Walking around the ruined buildings was quite nice.  Moss and ferns covered everything and it felt like we had the whole royal place to ourselves. 

We left the tomb and headed back into town down a back lane that looked like something out of a movie.  The three of us wheeled down the cobbled street passing ladies in cone hats, old men on rickety bicycles, and children playing games of imagination.  To the west, we could see over the Perfume River to a decrepet old town on the side of a hill.  We slowed upon passing a graveyard, tombstones and shrines piled on top of eachother.  This might be the land of ghosts. 

Back in Hue we joined the traffic.  As crazy as the rules of the road are, it's pretty fun to bike in the thick of it.  We were just three of a thousand bicycles all crossing a bridge.   I feel that this mode of transportation is one of the few ways I can do as the Vietnamese do.  It's a simple thing but it feels good.

A few hours and a bunch of raw tuna later, I decided to break from the pack and hit the night streets on my own.  With no destination in mind, I wandered into an art gallery. I really enjoy the candor of asian watercolors.  The lines, colors, and concepts are so simple but they fascinate me all the same.  I bought a small painting.  The scene is of three people, just taking a walk through an old town.  Simple.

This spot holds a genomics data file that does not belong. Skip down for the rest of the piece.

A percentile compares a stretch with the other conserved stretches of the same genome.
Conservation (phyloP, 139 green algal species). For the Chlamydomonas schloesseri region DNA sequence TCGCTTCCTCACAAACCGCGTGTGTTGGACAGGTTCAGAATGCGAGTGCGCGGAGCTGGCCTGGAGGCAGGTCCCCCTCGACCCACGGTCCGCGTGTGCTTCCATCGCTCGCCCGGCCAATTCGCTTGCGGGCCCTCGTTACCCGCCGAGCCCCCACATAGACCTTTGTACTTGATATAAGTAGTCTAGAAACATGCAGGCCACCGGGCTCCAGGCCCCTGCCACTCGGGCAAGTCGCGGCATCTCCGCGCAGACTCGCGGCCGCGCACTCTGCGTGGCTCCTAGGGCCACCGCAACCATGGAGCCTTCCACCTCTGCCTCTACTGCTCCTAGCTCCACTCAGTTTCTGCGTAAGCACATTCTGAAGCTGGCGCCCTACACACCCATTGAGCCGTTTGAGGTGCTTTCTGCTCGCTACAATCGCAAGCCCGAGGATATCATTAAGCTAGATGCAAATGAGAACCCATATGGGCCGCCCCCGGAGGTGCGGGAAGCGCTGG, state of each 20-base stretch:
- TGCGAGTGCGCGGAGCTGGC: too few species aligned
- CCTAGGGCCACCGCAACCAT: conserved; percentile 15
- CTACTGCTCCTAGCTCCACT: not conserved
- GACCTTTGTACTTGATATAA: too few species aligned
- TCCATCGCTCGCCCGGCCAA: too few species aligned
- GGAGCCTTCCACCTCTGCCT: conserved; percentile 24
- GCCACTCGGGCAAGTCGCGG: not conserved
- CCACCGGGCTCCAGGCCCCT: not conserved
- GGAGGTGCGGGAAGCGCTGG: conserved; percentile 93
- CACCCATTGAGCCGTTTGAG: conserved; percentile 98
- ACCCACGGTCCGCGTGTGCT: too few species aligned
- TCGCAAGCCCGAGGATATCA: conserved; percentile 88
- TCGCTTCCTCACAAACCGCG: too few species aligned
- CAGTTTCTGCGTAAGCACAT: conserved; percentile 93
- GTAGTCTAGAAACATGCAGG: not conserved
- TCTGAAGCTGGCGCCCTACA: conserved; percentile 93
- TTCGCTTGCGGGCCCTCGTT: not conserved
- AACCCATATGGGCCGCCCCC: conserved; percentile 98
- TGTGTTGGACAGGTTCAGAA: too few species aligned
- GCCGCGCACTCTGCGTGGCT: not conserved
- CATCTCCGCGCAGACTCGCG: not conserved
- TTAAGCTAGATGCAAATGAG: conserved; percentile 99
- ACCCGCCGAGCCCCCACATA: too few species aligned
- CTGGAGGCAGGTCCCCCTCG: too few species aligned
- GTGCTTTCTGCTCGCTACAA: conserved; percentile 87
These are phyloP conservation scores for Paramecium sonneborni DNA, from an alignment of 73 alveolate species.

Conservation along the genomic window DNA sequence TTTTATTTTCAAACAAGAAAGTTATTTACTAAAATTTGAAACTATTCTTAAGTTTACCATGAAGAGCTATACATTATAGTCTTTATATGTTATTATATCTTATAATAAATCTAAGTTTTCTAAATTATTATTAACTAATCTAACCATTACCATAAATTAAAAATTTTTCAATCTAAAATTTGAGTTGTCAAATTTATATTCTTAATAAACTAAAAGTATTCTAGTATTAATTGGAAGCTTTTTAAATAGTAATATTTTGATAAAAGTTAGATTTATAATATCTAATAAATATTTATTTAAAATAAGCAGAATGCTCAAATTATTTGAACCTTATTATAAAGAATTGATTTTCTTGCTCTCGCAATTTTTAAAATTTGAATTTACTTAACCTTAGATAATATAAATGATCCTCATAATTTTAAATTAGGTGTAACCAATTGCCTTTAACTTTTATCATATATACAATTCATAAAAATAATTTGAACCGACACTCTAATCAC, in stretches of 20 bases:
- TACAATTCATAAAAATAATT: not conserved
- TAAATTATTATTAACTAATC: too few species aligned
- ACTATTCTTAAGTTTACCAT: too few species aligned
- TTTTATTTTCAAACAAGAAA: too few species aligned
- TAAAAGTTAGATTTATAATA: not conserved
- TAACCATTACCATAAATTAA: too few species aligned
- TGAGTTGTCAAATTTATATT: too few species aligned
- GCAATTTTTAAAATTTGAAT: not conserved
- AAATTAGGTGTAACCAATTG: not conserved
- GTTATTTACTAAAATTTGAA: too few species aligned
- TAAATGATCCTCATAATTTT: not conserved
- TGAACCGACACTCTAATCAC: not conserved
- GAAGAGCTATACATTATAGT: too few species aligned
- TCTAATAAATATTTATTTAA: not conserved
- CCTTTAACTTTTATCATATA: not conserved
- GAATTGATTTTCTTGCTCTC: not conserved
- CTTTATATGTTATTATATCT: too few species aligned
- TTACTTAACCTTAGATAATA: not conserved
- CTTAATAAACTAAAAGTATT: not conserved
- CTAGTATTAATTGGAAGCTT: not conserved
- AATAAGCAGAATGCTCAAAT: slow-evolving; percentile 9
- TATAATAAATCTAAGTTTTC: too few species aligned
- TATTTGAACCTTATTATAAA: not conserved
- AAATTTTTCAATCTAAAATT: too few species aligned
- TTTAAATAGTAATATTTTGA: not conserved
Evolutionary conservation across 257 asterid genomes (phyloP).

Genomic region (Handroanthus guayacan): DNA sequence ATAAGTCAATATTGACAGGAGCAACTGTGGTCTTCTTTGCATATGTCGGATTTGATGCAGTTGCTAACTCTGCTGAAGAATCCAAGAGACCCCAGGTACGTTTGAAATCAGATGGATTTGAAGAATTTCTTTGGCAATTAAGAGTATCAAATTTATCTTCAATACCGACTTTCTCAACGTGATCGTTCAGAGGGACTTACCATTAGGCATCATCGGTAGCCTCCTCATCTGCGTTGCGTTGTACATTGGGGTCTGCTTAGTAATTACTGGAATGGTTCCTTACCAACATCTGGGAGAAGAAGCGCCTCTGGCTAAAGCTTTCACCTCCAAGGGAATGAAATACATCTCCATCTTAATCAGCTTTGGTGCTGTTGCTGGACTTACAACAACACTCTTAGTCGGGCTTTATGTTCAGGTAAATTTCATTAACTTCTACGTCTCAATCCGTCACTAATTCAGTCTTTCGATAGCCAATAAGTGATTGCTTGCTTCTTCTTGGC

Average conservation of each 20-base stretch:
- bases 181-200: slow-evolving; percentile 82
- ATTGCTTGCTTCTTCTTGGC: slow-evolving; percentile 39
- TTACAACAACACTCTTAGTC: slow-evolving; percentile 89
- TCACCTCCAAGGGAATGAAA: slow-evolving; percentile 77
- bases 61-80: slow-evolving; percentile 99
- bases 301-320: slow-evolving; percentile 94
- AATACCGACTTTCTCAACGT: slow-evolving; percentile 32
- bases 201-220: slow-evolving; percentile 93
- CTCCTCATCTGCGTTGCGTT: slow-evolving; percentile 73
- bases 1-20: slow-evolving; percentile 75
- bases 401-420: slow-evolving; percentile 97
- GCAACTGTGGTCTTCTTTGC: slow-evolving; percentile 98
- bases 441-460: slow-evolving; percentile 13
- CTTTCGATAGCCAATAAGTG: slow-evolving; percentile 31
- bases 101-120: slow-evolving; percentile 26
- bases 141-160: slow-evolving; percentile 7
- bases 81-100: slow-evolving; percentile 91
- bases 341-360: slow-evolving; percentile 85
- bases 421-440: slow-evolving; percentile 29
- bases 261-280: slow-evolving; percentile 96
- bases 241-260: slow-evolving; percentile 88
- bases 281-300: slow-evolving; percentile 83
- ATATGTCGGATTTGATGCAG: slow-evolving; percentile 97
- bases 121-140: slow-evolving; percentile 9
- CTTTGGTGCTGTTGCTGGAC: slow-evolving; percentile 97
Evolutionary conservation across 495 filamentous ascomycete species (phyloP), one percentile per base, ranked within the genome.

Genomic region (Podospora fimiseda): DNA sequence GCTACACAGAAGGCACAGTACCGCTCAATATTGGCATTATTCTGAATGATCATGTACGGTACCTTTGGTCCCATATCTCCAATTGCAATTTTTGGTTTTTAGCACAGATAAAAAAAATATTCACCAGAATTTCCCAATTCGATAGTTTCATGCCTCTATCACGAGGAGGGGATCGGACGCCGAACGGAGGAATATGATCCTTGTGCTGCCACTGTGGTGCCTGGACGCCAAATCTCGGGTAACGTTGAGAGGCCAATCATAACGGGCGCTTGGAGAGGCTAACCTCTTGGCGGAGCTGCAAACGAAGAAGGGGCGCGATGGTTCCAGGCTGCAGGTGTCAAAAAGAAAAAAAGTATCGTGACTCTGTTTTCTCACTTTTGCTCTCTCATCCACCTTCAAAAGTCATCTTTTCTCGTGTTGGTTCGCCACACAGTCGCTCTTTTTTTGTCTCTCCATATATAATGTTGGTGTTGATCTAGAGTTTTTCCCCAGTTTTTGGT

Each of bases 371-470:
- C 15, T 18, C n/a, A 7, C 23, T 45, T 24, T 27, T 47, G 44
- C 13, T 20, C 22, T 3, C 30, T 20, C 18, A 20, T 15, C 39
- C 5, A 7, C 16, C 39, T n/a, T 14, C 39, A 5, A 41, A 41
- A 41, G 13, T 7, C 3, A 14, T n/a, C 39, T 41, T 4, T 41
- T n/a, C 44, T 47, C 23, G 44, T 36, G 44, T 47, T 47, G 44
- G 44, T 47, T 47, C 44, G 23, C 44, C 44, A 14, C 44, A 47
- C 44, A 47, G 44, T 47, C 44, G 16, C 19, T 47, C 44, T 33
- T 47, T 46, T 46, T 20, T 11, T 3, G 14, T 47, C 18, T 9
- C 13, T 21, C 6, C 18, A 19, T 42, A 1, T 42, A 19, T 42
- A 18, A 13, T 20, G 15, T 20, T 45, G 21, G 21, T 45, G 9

Feeling mellow, I headed for the river.  I wanted to find somewhere to lose myself.  Across a bridge, I said goodbye to the last white face I'd see for hours and wandered down a side street. 

I stopped when I heard the bell.  Mindfullness.  Is that what it meant to the 20 or so people dressed in white? Kneeling and bowing towards an alter.  Standing.  Hands to the third eye center in prayer.  Back down.

I walked into an alley and listened as the bellsound faded behind me.  Should I be here?  A man followed me.  Did he follow me or does he live here?  I'm not afraid but I'm a little afraid.  There are dogs, voices.  It smells like vanilla.  You could never breathe in this deep in Bangkok.  It might be sweet at first but then you'd get a big whiff of urine and that would just ruin the whole thing.  I keep walking and spot another house full of people chanting and singing.  What does it mean?  They are all women.  Men stand outside.  I am noticed.  He smiles and attempts communication.  Failure, no surprise there.  I decide that it's time for the alley to turn into a road but it doesn't listen and just turns into a dead end.  I've got to go back.  Past the man.  Past the dogs.  Mmmm, past the vanilla.  Deep breathing.  Into the street.  I feel safe. 


No comments:

Post a Comment